This Project Entails...The global objective of the Mesoamerican Barrier Reef Project is to enhance protection of the ecologically unique and vulnerable marine ecosystems comprising the MBRS, by assisting the littoral states to strengthen and coordinate national policies, regulations and institutional arrangements for the conservation and sustainable use of this global public good. The GEF Project will, therefore, assist Mexico, Belize, Guatemala and Honduras to: (i) strengthen existing MPAs and establish new protected areas in transboundary locations; (ii) develop and implement a standardized regional monitoring and environmental information system for the MBRS; (iii) promote measures to reduce non-sustainable patterns of resource use in the MBRS, focusing initially on the fisheries and tourism sectors; (iv) increase local and national capacity for environmental management through education, information sharing and training; and (v) strengthen and coordinate national policies, regulations, and institutional arrangements for marine ecosystem conservation and sustainable use. (MBRS-Project Terminal Evaluation Report IW:LEARN. (n.d.). International Waters Learning Exchange and Resource Network IW:LEARN. Retrieved June 27, 2011, from http://iwlearn.net/iw-projects/Fsp_112799467864/)

To achieve these goals, the project consisted of four components:

1. Marine Protected Areas planning, management, and monitoring of Marine Protected Areas and institutional strengthening.2. Regional Environmental Information System Creation and implementation of distributed Web-based Regional Environmental Information System and the establishment of a Synoptic Monitoring Program.3. Promoting Sustainable Use of the MBRS promotion of sustainable fisheries, management and facilitation of low-impact coastal and marine tourism.4. Public Awareness and Environmental Education Development of an environmental awareness campaign and formal and informal education.In Conclusion to the ProjectThreats to the MBRS will not be addressed without a significant commitment from the international community to assist the four countries to tackle some of these issues. These threats will not be negated by a single project, and continued support will have to be sought from a variety of sources to systematically address these threats. The strong foundation set by this project, however, provides a sound framework for future investments. (MBRS-Project Terminal Evaluation Report IW:LEARN. (n.d.). International Waters Learning Exchange and Resource Network IW:LEARN. Retrieved June 27, 2011, from http://iwlearn.net/iw-projects/Fsp_112799467864/evaluations/project-terminal-evaluation-report/view)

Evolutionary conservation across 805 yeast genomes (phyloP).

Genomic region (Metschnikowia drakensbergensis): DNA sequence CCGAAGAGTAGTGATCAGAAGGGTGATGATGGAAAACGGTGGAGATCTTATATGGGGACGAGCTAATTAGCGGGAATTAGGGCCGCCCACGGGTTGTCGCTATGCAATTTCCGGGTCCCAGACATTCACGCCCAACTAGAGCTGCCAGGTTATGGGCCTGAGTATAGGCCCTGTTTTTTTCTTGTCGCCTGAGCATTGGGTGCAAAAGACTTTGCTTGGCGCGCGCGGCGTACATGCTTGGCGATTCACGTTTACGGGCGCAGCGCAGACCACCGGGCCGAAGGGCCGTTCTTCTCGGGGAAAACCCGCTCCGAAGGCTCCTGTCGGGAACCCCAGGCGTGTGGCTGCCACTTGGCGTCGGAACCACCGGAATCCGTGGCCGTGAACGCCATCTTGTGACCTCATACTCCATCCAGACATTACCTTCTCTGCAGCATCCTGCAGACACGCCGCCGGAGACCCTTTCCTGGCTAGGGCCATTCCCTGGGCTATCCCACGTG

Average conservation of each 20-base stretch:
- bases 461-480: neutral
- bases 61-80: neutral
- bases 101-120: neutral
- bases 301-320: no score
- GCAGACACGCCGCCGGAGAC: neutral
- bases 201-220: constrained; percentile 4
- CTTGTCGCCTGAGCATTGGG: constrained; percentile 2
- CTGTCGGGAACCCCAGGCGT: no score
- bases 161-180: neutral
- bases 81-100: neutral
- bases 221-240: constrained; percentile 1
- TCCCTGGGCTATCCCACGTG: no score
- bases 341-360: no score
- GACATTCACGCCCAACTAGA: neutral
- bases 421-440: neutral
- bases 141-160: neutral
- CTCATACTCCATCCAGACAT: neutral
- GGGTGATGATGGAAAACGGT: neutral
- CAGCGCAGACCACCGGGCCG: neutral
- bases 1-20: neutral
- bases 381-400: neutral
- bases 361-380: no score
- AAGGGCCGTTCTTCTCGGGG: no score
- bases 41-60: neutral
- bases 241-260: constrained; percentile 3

Bibliography Belize Barrier Reef. (n.d.). Caribbean Islands. Retrieved June 27, 2011, from http://www.le-caribbean-islands.com/belize-barrier-reef.htmlBelize Barrier Reef - Wikipedia, the free encyclopedia. (n.d.). Wikipedia, the free encyclopedia. Retrieved June 27, 2011, from http://en.wikipedia.org/wiki/Belize_Barrier_ReefCaribbean/Latin America CRSD Sites | Coral Reef Alliance. (n.d.). Welcome | Coral Reef Alliance. Retrieved June 27, 2011, from http://www.coral.org/where_we_work/caribbeanConservation and Sustainable Use of the Mesoamerican Barrier Reef System (MBRS) IW:LEARN. (n.d.). International Waters Learning Exchange and Resource Network IW:LEARN. Retrieved June 27, 2011, from http://iwlearn.net/iw-projects/Fsp_112799467864Coral bleaching-Key text. (n.d.). Home - Australian Academy of Science . Retrieved June 27, 2011, from http://www.science.org.au/nova/076/076key.htmGlobal Warming Threatens Planet. (n.d.). Home | Environmental Law Alliance Worldwide (ELAW). Retrieved June 27, 2011, from http://www.elaw.org/book/export/html/1225Hurricane Mitch - Wikipedia, the free encyclopedia. (n.d.). Wikipedia, the free encyclopedia. Retrieved June 27, 2011, from http://en.wikipedia.org/wiki/Hurricane_MitchMBRS-Project Terminal Evaluation Report IW:LEARN. (n.d.). International Waters Learning Exchange and Resource Network IW:LEARN. Retrieved June 27, 2011, from http://iwlearn.net/iw-projects/Fsp_112799467864/evaluations/project-terminal-evaluation-report/view